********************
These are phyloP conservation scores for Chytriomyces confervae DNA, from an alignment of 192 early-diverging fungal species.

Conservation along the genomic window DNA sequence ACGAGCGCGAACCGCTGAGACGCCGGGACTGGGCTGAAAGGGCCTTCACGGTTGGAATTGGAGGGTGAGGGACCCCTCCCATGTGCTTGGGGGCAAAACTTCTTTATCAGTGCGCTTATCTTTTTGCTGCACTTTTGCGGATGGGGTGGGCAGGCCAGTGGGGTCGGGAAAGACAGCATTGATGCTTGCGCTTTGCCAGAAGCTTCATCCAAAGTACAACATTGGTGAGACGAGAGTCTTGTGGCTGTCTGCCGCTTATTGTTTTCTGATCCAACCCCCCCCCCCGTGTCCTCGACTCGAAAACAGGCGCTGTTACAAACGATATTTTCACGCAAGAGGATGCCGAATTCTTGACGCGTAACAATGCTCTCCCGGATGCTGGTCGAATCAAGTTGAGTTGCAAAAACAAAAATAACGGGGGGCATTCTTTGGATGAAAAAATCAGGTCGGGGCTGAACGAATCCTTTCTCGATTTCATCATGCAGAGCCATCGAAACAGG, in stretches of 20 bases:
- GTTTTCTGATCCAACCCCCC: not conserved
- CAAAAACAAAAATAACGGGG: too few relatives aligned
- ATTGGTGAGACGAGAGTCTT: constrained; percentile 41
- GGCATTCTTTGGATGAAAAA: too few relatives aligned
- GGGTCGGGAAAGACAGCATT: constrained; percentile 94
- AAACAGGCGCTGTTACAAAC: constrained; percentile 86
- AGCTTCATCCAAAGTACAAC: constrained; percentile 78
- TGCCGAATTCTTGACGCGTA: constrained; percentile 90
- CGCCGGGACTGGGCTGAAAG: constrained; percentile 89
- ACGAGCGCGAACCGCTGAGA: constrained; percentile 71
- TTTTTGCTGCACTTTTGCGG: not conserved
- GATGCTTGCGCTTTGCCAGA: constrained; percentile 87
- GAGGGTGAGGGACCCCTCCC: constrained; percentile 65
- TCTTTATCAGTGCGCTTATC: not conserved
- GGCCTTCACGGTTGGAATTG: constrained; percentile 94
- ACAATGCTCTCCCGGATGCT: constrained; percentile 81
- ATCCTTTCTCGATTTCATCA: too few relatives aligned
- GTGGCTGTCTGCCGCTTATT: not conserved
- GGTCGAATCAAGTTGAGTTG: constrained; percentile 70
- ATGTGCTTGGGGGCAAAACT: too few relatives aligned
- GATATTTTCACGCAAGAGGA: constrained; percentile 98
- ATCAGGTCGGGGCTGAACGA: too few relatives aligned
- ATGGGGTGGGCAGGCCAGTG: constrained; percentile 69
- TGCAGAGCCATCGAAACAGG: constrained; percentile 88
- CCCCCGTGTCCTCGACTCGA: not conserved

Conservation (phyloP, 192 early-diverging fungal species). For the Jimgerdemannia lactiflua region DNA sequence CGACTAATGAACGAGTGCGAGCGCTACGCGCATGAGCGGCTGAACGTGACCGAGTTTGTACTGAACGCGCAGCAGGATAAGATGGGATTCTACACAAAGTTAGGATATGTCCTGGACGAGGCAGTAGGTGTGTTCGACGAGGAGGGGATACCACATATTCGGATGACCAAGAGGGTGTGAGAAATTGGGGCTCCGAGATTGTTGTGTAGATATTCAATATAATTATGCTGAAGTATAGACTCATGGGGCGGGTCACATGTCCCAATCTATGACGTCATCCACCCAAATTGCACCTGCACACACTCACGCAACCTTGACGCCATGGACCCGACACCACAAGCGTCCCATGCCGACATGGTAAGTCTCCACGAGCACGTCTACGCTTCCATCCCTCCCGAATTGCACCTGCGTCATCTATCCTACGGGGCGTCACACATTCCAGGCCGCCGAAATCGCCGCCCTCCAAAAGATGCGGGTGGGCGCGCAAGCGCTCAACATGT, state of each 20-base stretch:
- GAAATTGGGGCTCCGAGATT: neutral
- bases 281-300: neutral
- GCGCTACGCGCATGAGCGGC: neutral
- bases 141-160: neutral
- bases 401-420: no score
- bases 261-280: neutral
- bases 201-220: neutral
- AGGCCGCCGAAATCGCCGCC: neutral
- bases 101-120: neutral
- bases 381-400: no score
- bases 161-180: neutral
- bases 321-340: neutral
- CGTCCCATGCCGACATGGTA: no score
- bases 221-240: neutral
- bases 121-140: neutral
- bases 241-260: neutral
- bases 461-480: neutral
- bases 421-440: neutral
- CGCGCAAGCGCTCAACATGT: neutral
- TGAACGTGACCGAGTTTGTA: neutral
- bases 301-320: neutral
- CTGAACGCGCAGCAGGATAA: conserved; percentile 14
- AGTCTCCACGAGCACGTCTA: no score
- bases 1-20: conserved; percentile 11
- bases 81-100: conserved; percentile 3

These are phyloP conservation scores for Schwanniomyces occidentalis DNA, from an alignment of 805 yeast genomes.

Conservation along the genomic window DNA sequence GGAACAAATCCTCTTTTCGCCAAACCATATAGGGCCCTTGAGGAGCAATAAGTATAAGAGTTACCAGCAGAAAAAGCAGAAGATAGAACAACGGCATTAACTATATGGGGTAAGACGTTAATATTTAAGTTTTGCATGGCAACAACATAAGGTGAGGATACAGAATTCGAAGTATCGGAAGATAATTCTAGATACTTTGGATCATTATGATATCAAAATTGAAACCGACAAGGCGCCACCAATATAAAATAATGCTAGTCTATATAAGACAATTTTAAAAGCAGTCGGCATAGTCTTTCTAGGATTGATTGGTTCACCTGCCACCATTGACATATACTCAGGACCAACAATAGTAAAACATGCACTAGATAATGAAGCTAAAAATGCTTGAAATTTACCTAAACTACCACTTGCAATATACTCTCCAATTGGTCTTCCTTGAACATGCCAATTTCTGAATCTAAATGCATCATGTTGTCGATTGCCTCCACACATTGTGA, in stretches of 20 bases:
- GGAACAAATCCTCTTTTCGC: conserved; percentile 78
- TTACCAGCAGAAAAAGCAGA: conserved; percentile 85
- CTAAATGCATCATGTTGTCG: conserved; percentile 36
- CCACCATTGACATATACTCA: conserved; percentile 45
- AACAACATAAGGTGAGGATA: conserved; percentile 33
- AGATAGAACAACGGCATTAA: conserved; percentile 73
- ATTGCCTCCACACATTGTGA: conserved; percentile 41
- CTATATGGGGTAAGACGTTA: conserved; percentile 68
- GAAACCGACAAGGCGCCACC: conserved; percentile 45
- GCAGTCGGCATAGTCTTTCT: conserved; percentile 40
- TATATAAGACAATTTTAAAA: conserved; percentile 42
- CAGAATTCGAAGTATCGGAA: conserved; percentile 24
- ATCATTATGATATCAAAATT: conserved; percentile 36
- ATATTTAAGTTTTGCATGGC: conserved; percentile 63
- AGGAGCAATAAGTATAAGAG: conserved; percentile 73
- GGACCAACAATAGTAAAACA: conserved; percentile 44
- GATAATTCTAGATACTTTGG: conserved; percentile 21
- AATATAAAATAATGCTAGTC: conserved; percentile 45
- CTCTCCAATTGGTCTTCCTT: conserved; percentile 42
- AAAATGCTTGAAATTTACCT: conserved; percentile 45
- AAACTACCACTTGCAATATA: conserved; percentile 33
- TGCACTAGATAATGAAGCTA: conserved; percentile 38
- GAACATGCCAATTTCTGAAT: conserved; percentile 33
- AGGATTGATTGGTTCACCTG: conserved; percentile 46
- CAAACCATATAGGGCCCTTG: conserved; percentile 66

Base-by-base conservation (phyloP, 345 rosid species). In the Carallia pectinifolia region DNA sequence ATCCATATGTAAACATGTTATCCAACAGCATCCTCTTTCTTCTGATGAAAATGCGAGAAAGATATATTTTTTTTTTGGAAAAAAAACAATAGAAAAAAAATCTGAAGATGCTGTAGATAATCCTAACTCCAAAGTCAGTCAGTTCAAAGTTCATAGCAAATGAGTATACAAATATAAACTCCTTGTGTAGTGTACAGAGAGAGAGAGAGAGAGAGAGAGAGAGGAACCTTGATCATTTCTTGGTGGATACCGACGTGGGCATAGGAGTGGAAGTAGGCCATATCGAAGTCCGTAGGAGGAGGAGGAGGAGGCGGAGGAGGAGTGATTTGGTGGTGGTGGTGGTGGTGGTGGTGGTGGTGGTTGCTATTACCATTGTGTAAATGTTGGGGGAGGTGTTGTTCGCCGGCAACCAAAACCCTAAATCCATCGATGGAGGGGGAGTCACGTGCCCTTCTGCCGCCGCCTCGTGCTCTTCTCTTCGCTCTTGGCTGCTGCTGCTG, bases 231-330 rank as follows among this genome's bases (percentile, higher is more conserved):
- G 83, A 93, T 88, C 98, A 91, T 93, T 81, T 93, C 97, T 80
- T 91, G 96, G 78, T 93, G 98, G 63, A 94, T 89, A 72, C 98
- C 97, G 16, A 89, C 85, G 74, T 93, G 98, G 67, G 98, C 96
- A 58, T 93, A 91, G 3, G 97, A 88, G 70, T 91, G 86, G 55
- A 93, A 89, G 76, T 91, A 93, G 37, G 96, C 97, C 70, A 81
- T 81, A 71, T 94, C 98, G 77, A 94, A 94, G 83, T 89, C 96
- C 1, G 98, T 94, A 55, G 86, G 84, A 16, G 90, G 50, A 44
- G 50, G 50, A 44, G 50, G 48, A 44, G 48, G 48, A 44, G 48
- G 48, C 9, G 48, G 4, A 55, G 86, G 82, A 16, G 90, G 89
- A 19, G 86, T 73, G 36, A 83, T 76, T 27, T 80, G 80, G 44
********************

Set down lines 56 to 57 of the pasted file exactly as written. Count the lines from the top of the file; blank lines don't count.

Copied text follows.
- GGAACAAATCCTCTTTTCGC: conserved; percentile 78
- TTACCAGCAGAAAAAGCAGA: conserved; percentile 85